Wa Na Wari is an active center for Black art and culture sited in a 5th-generation Black-owned home in Seattle’s Central District. The home, originally built in 1909, was purchased by Frank and Goldyne Green in 1951 and members of the extended Green family continued to reside there through 2013.
In 2016, Inye Wokoma became the estate guardian and put a plan in place to preserve and maintain the home in perpetuity. Establishing Wa Na Wari is the first step towards securing that long-term vision.
The Central District, a historically redlined neighborhood, was 80% Black in the 1970s. Today, gentrification has taken hold, with a population that is now less than 14% Black and dropping. Seattle’s affordability crisis has impacted residential, commercial, and cultural opportunities for Black residents and has all but eliminated spaces where Black artists can live, work, and create. Aging Black homeowners struggle to afford skyrocketing property taxes and remaining Black residents experience isolation and economic hardship.
By providing space and resources for Black artists to collaborate, exhibit their work, and network with other artists, collectors, and patrons, Wa Na Wari is advancing the community in the face of such challenges.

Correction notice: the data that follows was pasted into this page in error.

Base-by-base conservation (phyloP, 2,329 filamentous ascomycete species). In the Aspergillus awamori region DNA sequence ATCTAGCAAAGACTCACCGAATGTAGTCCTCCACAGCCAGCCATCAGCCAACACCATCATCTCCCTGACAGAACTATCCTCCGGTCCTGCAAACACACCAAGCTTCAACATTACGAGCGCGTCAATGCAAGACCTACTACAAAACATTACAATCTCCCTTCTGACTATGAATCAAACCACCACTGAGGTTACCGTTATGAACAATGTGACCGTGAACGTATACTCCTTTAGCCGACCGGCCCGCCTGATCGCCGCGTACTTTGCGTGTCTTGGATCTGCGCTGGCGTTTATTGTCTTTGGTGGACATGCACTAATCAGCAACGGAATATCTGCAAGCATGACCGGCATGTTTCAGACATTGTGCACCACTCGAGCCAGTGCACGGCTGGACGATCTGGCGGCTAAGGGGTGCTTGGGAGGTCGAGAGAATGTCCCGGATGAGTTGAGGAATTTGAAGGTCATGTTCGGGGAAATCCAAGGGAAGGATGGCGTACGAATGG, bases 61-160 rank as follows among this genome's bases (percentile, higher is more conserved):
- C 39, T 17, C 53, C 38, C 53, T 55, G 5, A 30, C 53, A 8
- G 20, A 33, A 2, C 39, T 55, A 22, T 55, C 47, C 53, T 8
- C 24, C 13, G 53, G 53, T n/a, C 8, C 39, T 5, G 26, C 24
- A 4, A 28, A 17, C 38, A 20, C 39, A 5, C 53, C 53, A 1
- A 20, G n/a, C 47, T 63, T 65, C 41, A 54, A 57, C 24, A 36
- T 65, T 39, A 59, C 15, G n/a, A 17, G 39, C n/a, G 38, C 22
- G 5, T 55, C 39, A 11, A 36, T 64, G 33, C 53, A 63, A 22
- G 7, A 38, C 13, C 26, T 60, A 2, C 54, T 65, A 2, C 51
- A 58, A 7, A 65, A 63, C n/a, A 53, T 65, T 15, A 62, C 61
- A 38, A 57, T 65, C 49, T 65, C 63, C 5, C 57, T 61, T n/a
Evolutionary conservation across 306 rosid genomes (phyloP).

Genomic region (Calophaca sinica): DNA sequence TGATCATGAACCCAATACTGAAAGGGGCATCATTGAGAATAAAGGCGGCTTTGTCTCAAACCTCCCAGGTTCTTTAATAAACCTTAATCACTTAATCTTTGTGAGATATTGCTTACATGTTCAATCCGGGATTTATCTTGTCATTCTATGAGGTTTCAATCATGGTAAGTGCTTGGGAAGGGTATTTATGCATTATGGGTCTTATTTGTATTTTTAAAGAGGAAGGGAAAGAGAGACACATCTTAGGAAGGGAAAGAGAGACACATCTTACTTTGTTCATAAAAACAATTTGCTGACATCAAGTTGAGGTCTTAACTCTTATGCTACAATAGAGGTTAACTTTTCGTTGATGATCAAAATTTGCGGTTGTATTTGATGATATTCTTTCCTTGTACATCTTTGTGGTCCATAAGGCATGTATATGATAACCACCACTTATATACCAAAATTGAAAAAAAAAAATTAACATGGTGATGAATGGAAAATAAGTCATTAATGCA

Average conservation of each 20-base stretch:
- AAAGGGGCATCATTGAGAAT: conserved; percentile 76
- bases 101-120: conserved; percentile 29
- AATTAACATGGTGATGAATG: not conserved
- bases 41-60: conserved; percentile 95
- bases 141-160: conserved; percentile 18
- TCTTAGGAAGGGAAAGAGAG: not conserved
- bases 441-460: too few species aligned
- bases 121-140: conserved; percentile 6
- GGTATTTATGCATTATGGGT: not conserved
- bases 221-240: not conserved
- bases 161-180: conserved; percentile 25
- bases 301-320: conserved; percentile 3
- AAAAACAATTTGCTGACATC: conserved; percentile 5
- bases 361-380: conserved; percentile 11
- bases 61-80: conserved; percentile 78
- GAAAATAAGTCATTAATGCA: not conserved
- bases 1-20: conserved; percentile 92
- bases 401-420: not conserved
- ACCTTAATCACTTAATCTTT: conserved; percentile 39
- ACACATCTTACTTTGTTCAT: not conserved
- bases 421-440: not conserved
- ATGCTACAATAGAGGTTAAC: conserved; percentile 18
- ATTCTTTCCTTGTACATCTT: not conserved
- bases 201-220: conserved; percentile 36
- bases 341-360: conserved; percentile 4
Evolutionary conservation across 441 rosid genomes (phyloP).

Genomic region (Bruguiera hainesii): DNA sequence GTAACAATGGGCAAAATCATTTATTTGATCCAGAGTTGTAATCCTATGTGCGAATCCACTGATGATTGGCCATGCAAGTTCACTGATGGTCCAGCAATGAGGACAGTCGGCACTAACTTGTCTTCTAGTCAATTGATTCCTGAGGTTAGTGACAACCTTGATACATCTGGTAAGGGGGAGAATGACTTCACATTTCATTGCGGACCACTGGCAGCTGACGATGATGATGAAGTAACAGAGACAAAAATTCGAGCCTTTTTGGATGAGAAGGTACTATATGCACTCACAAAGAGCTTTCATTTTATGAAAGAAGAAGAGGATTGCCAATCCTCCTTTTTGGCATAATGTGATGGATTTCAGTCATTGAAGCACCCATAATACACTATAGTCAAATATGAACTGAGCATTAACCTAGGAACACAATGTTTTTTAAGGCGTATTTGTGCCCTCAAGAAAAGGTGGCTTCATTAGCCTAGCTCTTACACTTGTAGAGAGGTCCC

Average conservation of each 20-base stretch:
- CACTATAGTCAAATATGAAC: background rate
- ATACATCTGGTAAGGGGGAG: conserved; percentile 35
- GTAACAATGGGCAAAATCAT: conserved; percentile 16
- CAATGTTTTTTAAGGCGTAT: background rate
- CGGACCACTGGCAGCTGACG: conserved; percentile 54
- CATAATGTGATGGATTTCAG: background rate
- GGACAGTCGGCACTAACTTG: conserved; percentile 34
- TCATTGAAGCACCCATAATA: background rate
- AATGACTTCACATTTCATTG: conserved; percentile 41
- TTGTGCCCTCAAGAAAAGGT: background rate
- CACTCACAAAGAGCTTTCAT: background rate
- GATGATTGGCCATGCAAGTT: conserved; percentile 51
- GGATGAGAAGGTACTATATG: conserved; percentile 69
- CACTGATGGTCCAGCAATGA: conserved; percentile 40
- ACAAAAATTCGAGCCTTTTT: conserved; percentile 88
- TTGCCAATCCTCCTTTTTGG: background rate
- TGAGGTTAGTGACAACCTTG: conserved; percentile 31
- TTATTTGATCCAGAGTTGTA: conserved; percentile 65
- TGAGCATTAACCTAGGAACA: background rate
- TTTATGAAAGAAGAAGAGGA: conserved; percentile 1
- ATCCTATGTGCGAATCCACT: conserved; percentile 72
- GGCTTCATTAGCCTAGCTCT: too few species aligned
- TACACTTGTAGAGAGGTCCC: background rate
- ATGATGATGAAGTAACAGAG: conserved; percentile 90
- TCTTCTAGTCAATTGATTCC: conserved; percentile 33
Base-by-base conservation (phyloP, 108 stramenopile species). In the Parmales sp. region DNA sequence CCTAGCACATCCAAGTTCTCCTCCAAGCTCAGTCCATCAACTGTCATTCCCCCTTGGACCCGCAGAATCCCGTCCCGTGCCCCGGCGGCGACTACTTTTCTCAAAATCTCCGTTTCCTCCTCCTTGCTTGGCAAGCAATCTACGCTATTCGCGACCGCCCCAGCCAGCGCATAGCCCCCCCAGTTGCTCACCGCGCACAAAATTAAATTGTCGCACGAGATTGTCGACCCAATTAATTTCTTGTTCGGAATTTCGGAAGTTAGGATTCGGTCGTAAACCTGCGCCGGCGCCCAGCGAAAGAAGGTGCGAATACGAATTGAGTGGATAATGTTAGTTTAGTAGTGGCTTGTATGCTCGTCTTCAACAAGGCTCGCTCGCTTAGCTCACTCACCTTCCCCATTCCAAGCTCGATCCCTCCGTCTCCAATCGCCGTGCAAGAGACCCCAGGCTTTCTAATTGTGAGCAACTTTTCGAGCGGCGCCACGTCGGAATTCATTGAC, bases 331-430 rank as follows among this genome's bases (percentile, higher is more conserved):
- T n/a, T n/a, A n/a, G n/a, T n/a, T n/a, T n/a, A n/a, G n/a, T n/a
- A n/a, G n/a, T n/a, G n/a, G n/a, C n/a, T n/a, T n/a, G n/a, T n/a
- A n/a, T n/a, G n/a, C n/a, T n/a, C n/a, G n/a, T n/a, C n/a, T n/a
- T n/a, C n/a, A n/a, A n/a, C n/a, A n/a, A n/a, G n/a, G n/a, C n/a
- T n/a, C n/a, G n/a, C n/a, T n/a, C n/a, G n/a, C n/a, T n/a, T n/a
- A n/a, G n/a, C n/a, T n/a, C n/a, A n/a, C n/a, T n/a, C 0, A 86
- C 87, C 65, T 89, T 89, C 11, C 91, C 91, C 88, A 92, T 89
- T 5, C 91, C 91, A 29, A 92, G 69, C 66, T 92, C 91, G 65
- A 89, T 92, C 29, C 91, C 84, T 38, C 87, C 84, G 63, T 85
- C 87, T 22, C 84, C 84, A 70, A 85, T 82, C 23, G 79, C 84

Wa Na Wari was nominated for this award by Cynthia Brothers of Vanishing Seattle. “As a Black-led organization, Wa Na Wari is not only physically preserving a historic home – it is preserving Black culture, ownership, and the social connection which is integral to the neighborhood and to the city as a whole,” Cynthia said.
Wa Na Wari’s visionary usage of art and community stories both defends and creates space to sustain and reignite local Black cultural life. Furthermore, Wa Na Wari is actively demonstrating how Black art and culture can be effective tools for combating gentrification and displacement by securing Black-owned property for community use.
In the spring of 2020, Wa Na Wari launched a new program to help anchor the Black community in the Central District: The Central Area Cultural Ecosystem 21st Century (CACE 21). CACE 21 is a community organizing initiative that seeks to build grassroots power, expertise, and capacity among Black Central District homeowners and artists to envision and advocate for community-driven land use policies that fight displacement and lower the barriers to creating more cultural spaces, such as those based on the Wa Na Wari model.
At a time when the Black heritage of the Central District is at risk of being erased, Wa Na Wari has taken the lead in protecting and enhancing its cultural legacy. For that, it is our privilege to present them with Historic Seattle’s 2020 Community Advocacy Award. This award includes a $3,000 prize which Wa Na Wari plans to use to support their homeowner advocacy work.
Featured image by Mujale Chisebuka; 3rd embedded image by Jill Freidberg